If a switch is placed at the end of travel of a tongue it would fail to operate if the tongue employed were too short. It would also be susceptible to damage by an overthrust of the tongue and could lose its bias as a result of several such overthrusts.
An outstanding feature of the switch incorporated into the buckle of the present invention is that it may readily be assembled so as either to open a closed circuit when the tongue is inserted or to close an open circuit. I
2. Description of the Prior Art Most modern seat belts are retractable, having takeup reels of one design or another. Most warning signals are activated by electric switches which are built into these take-up reels; thus, when a certain amount of the belt is withdrawn from the take-up reel the system assumes that the belt is being properly used and'the switch is placed in open position, cutting off the signal. It can be seen then, that if the belt is withdrawn and knotted to prevent retraction, the system becomes inoperative. Other means of activating warning systems have been suggested, but have not met with substantial commercial success.
SUMMARY OF THE INVENTION The present invention relates to a vehicle seat belt buckle adapted for use in a warning system which comprises a housing, a slot in the housing for receiving a tongue, means for attaching the buckle and tongue to a seat belt, latching means within the buckle for engagement with the tongue, guide means within the housing for channeling the tongue into position for latching engagement with the buckle, means for releasing the tongue and a biased electric plunger switch with a terminus of the plunger extending into the path of the tongue when the tongue is inserted in the buckle. With this arrangement, when the tongue is inserted into the buckle it will depress the plunger, with the terminus of the depressed plunger in contact with a plane surface of the tongue. The plunger will therefore remain in the depressed condition in contact with the plane surface of the tongue until the tongue is removed, permitting thebiased plunger to return to its extended position.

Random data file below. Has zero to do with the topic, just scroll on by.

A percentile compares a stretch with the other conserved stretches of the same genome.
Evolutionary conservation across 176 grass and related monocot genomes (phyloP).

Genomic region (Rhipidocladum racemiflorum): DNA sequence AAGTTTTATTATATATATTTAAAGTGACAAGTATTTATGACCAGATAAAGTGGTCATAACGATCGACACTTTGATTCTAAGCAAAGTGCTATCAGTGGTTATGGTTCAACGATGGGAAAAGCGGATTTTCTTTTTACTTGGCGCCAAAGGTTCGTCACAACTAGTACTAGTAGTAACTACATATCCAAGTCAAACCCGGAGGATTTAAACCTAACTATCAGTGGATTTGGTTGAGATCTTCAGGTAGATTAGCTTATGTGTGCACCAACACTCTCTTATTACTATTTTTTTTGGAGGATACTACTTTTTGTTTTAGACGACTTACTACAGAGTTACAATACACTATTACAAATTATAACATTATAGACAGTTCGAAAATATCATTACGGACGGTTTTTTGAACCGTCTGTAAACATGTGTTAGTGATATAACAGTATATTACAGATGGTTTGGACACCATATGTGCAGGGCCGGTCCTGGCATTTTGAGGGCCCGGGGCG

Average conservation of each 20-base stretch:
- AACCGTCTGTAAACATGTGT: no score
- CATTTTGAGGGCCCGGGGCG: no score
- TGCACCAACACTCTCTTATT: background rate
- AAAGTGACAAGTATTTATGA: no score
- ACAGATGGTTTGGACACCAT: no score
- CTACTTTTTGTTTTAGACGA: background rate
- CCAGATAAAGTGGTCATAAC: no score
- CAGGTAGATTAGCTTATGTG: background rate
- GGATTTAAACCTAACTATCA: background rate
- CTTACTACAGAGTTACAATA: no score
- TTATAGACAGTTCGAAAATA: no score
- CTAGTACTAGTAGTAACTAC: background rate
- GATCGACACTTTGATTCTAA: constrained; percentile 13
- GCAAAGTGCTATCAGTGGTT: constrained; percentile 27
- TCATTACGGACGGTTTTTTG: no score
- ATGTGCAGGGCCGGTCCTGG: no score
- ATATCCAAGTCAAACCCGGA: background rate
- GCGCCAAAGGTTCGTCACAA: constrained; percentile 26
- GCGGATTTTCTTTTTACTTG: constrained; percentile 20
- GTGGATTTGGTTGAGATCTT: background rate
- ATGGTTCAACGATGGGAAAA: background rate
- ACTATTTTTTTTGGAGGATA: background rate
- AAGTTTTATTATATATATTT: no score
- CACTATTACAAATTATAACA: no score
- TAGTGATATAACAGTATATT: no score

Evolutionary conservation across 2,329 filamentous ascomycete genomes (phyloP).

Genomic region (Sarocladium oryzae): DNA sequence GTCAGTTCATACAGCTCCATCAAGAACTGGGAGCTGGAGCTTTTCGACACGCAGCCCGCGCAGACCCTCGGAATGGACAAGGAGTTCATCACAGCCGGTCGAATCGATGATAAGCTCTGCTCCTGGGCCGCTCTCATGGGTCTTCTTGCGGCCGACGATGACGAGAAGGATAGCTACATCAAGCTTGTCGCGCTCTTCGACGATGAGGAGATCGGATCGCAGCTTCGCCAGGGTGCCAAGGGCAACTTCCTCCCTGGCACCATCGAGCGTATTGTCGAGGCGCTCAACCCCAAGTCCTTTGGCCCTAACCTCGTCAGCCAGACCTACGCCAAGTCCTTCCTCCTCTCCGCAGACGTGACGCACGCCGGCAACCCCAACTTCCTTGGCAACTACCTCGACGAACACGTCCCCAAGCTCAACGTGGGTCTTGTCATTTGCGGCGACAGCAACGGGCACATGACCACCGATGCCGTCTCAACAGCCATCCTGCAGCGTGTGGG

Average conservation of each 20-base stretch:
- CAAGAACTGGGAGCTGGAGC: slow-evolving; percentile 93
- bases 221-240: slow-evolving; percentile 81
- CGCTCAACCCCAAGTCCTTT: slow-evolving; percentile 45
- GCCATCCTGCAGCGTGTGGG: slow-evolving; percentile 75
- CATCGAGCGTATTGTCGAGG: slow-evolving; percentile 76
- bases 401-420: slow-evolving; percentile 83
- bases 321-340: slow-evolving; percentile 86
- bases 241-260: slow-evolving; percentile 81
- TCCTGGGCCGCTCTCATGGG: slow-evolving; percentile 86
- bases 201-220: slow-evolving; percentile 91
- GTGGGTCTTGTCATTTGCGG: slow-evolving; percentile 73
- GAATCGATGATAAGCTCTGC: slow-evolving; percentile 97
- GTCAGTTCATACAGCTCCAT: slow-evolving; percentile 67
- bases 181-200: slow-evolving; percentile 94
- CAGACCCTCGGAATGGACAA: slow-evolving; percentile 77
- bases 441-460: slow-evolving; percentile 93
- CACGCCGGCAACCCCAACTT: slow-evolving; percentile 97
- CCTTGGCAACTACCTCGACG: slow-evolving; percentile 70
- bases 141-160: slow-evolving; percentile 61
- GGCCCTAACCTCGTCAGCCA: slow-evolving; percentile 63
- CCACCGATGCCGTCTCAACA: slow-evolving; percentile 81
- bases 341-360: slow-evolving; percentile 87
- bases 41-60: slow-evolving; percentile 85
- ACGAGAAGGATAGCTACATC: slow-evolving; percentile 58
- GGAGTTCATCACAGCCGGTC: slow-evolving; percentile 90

In the present invention the plunger switch is disposed in an opening in the buckle housing, and the plunger is biased to extend into the channel through which the tongue passes when inserted for locking engagement.